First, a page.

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Posted by peytonroad
Sat, Mar 31, 12 at 9:51
|Has anyone ever done this? Do you think it would look horrible? I have a montego pottery barn white table which is white but it does not match my home decor. I don't really like black as my house has lots of dark brown stained furniture and built ins. Can you give me your feeling on this and if you have a color recommendation, I would love to have it. My kitchen island is a dark brown cherry wood stained. I realize I wont get the grain look with paint.|
|In my opinion, which has many times had to change in the face of overwhelming evidence that it's wrong....."Painted" brown furniture is not that attractive. I like black even though you feel like black wouldn't work for you. Even some other colors come out really pretty on tables. I always hit some of the blogs on their Furniture Friday linky parties to see what's new. But brown is just unappealing when it comes to painted finishes. |
|i agree with Red. How about painting it in a accent color? |
My house had to be redone because of water damage from a busted washer line. So I've gone mostly with neutral colors and I'm not a neutral person. I'm using orange as an accent color. table runner, lamp shade(I painted it),trays that sit on the counter and a new toaster. The old one died so I went on Amazon and got an orange one. Everybody gives a short snort when they see it but I say it's my house and I like orange.
|I love the idea of an accent color and my house accent is rust but a rust table and chairs? |
anyone have a glazed creamy off white table I could see?
|I'm sure someone will think I'm crazy here. I've been dying to try ORB (I bought a quart already) on furniture. Not black, not brown, not a color. What about a painted top and ORB legs. Just a thought.|
|General Finishes has milk paint that may work and give you the look you're after. If you painted it a medium brown then you could use umber brown to antique it.|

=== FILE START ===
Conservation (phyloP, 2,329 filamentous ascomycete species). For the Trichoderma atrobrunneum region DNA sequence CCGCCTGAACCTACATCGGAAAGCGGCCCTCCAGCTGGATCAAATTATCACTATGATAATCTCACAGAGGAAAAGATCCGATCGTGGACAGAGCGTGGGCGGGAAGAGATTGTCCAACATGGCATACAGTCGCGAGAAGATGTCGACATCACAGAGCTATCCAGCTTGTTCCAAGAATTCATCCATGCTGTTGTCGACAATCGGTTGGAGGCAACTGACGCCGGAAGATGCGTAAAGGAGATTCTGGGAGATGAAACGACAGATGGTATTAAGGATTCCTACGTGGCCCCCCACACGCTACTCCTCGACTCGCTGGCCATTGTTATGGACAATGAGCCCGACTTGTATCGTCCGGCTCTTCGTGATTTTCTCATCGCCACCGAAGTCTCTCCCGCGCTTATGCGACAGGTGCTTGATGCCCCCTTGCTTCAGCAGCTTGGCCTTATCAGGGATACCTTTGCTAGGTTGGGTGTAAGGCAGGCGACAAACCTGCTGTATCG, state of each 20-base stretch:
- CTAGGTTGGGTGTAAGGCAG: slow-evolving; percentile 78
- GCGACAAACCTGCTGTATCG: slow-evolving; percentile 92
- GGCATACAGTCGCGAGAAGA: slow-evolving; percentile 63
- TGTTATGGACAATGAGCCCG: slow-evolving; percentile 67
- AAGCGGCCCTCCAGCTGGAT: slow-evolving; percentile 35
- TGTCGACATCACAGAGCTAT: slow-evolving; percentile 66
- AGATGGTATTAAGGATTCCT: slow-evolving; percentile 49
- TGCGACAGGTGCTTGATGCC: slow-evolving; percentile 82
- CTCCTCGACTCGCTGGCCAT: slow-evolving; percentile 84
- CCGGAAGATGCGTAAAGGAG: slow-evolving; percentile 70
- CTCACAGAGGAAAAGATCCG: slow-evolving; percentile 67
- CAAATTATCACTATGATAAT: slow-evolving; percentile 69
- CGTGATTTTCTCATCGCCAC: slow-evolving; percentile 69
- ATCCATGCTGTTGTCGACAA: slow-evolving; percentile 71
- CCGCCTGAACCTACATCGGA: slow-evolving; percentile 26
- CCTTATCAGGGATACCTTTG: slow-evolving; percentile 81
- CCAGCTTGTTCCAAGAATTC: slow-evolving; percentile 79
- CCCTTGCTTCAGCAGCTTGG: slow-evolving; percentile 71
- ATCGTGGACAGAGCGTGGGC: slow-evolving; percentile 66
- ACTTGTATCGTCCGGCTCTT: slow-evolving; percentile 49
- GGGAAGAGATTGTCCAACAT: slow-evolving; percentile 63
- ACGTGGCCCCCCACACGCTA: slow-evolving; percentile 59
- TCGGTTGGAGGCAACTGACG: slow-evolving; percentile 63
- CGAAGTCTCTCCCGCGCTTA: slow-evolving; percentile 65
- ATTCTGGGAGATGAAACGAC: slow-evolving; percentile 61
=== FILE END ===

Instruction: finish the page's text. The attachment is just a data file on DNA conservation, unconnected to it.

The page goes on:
Here is a link that might be useful: General Finished Milk Paint
|I painted a piece of furniture a mix of true red and black and put a black glaze over it to get an espresso-brown look, and it worked quite well. If I had used more red in the first coats it might have more even more depth. It looks best in good light, where you can see through the glaze a little. |
|Count me in with those that don't care for solid brown painted furniture. I've done a couple different techniques to give a somewhat wood look that you might want to try. One was to cover over knotty pine which I no longer care for and the other was over already painted wood. |
I'm sorry I don't have a larger picture of the faux burled and zebra wood techniques I did over the knotty pine, but hopefully you can get an idea of what it looks like.
This next one was an old painted cabinet that I gave a Wenge wood faux finish too.
I used a cheap wooden handle brush for both techniques. If you liked to know the details I'd be happy to write them up when I get a chance. I need to get to bed for a busy day tomorrow, but will check back Sunday evening.
|Oh my justgot..!!!! Those pieces are both gorgeous. I would be sooo interested in hearing from you. Please! Can you share here? I have an already painted table, wood is probably mahogany and veneers. I am sooo excited! I think the wenge would look better on my table?|
|Lurkish, thanks for the tip on milk paint too!|
|Thank you peyton. |
All we did on the knotty pine tables was to use a furniture refinisher to remove the poly coat and then cleaned off all residue. Grabbed a can of Minwax water based stain in walnut and a somewhat good paint brush. We were originally hoping on a standard stain look, but the stain didn't soak in the wood like it should have. I'm guessing because it was the furniture refinisher and the water based did play well together. So while the stain was still workable/wet, I started playing with the brush to give it a faux wood look. For the burled wood I squiggled it in very small circles. For the zebra wood on the legs I used a one of those cheep chip brushes both L's and HoDe carries. They're small with raw wooden handles and cost less than a dollar each. After applying a good amount of stain you just pull the brush straight through giving it the somewhat striped looked of he zebra wood.
The wenge wood technique is similar to the zebra wood only you paint the base a medium brown first using the walnut water based stain as the grain. Using the chip brush and the stain do shorter choppy strokes giving a more wenge wood look.
I'll see if can have our daughter take pictures of the small tables since they were given to her for her first apartment. If not I'll try and remember to take pictures when she brings them home next time she comes as she doesn't want to take them when she moves to Hawaii in June.
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